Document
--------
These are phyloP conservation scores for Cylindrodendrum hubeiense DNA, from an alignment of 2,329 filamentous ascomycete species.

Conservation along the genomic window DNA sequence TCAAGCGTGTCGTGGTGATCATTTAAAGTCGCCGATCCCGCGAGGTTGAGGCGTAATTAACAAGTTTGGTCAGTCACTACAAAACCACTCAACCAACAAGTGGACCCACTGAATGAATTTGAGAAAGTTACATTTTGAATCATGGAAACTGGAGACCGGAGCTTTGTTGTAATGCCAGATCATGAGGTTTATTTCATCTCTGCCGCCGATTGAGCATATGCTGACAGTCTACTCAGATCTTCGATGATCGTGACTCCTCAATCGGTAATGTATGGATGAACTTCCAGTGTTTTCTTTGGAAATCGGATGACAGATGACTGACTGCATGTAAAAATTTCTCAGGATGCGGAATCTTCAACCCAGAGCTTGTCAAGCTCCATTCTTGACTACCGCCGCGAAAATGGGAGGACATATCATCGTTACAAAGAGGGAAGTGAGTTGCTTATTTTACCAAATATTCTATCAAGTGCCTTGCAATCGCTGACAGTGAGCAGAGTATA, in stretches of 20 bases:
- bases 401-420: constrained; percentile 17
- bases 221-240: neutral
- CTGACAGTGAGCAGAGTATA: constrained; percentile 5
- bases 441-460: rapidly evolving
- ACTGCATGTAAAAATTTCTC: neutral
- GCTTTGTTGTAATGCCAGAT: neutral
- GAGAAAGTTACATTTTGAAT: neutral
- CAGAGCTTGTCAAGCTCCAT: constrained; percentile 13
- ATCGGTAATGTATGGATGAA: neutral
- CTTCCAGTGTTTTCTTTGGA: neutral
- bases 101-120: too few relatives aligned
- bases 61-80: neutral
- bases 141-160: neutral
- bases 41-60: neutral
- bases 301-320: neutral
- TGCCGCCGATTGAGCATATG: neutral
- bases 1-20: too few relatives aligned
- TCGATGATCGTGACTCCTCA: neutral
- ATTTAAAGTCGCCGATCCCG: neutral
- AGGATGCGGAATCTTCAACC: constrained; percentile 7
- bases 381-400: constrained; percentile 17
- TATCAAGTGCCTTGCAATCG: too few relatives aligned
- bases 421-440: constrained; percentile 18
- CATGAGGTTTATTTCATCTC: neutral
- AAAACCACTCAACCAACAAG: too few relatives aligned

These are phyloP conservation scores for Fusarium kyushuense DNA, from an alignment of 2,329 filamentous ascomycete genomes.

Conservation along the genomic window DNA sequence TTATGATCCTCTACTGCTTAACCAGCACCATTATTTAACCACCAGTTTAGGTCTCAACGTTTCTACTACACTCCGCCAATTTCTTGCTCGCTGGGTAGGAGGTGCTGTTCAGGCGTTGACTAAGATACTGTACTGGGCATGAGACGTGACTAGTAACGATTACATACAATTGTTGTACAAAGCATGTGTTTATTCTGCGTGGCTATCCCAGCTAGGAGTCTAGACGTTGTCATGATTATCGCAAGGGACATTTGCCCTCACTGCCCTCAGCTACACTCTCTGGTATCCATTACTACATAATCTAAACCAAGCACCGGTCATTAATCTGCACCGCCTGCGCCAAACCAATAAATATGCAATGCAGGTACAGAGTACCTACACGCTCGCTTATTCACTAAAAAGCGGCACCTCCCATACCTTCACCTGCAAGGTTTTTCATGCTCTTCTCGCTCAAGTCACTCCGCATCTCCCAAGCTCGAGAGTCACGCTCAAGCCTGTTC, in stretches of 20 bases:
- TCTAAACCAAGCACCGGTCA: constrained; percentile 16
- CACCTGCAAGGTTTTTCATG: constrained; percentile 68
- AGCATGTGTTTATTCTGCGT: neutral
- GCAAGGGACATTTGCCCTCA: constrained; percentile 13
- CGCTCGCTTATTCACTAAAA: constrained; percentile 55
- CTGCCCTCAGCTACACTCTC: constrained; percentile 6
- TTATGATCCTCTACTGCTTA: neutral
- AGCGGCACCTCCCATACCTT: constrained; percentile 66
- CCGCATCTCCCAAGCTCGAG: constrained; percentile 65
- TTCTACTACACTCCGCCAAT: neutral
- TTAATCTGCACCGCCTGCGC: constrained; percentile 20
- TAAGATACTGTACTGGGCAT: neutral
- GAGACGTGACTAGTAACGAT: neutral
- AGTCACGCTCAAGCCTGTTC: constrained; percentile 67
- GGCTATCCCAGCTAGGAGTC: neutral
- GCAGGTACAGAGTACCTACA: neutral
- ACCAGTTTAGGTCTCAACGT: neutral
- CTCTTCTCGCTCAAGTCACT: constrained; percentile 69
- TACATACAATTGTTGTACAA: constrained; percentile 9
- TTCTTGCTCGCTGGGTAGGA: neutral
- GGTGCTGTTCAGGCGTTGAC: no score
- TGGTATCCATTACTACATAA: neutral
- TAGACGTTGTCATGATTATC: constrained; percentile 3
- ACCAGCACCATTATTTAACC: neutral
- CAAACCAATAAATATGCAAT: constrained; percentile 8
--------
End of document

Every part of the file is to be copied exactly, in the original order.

These are phyloP conservation scores for Cylindrodendrum hubeiense DNA, from an alignment of 2,329 filamentous ascomycete species.

Conservation along the genomic window DNA sequence TCAAGCGTGTCGTGGTGATCATTTAAAGTCGCCGATCCCGCGAGGTTGAGGCGTAATTAACAAGTTTGGTCAGTCACTACAAAACCACTCAACCAACAAGTGGACCCACTGAATGAATTTGAGAAAGTTACATTTTGAATCATGGAAACTGGAGACCGGAGCTTTGTTGTAATGCCAGATCATGAGGTTTATTTCATCTCTGCCGCCGATTGAGCATATGCTGACAGTCTACTCAGATCTTCGATGATCGTGACTCCTCAATCGGTAATGTATGGATGAACTTCCAGTGTTTTCTTTGGAAATCGGATGACAGATGACTGACTGCATGTAAAAATTTCTCAGGATGCGGAATCTTCAACCCAGAGCTTGTCAAGCTCCATTCTTGACTACCGCCGCGAAAATGGGAGGACATATCATCGTTACAAAGAGGGAAGTGAGTTGCTTATTTTACCAAATATTCTATCAAGTGCCTTGCAATCGCTGACAGTGAGCAGAGTATA, in stretches of 20 bases:
- bases 401-420: constrained; percentile 17
- bases 221-240: neutral
- CTGACAGTGAGCAGAGTATA: constrained; percentile 5
- bases 441-460: rapidly evolving
- ACTGCATGTAAAAATTTCTC: neutral
- GCTTTGTTGTAATGCCAGAT: neutral
- GAGAAAGTTACATTTTGAAT: neutral
- CAGAGCTTGTCAAGCTCCAT: constrained; percentile 13
- ATCGGTAATGTATGGATGAA: neutral
- CTTCCAGTGTTTTCTTTGGA: neutral
- bases 101-120: too few relatives aligned
- bases 61-80: neutral
- bases 141-160: neutral
- bases 41-60: neutral
- bases 301-320: neutral
- TGCCGCCGATTGAGCATATG: neutral
- bases 1-20: too few relatives aligned
- TCGATGATCGTGACTCCTCA: neutral
- ATTTAAAGTCGCCGATCCCG: neutral
- AGGATGCGGAATCTTCAACC: constrained; percentile 7
- bases 381-400: constrained; percentile 17
- TATCAAGTGCCTTGCAATCG: too few relatives aligned
- bases 421-440: constrained; percentile 18
- CATGAGGTTTATTTCATCTC: neutral
- AAAACCACTCAACCAACAAG: too few relatives aligned

These are phyloP conservation scores for Fusarium kyushuense DNA, from an alignment of 2,329 filamentous ascomycete genomes.

Conservation along the genomic window DNA sequence TTATGATCCTCTACTGCTTAACCAGCACCATTATTTAACCACCAGTTTAGGTCTCAACGTTTCTACTACACTCCGCCAATTTCTTGCTCGCTGGGTAGGAGGTGCTGTTCAGGCGTTGACTAAGATACTGTACTGGGCATGAGACGTGACTAGTAACGATTACATACAATTGTTGTACAAAGCATGTGTTTATTCTGCGTGGCTATCCCAGCTAGGAGTCTAGACGTTGTCATGATTATCGCAAGGGACATTTGCCCTCACTGCCCTCAGCTACACTCTCTGGTATCCATTACTACATAATCTAAACCAAGCACCGGTCATTAATCTGCACCGCCTGCGCCAAACCAATAAATATGCAATGCAGGTACAGAGTACCTACACGCTCGCTTATTCACTAAAAAGCGGCACCTCCCATACCTTCACCTGCAAGGTTTTTCATGCTCTTCTCGCTCAAGTCACTCCGCATCTCCCAAGCTCGAGAGTCACGCTCAAGCCTGTTC, in stretches of 20 bases:
- TCTAAACCAAGCACCGGTCA: constrained; percentile 16
- CACCTGCAAGGTTTTTCATG: constrained; percentile 68
- AGCATGTGTTTATTCTGCGT: neutral
- GCAAGGGACATTTGCCCTCA: constrained; percentile 13
- CGCTCGCTTATTCACTAAAA: constrained; percentile 55
- CTGCCCTCAGCTACACTCTC: constrained; percentile 6
- TTATGATCCTCTACTGCTTA: neutral
- AGCGGCACCTCCCATACCTT: constrained; percentile 66
- CCGCATCTCCCAAGCTCGAG: constrained; percentile 65
- TTCTACTACACTCCGCCAAT: neutral
- TTAATCTGCACCGCCTGCGC: constrained; percentile 20
- TAAGATACTGTACTGGGCAT: neutral
- GAGACGTGACTAGTAACGAT: neutral
- AGTCACGCTCAAGCCTGTTC: constrained; percentile 67
- GGCTATCCCAGCTAGGAGTC: neutral
- GCAGGTACAGAGTACCTACA: neutral
- ACCAGTTTAGGTCTCAACGT: neutral
- CTCTTCTCGCTCAAGTCACT: constrained; percentile 69
- TACATACAATTGTTGTACAA: constrained; percentile 9
- TTCTTGCTCGCTGGGTAGGA: neutral
- GGTGCTGTTCAGGCGTTGAC: no score
- TGGTATCCATTACTACATAA: neutral
- TAGACGTTGTCATGATTATC: constrained; percentile 3
- ACCAGCACCATTATTTAACC: neutral
- CAAACCAATAAATATGCAAT: constrained; percentile 8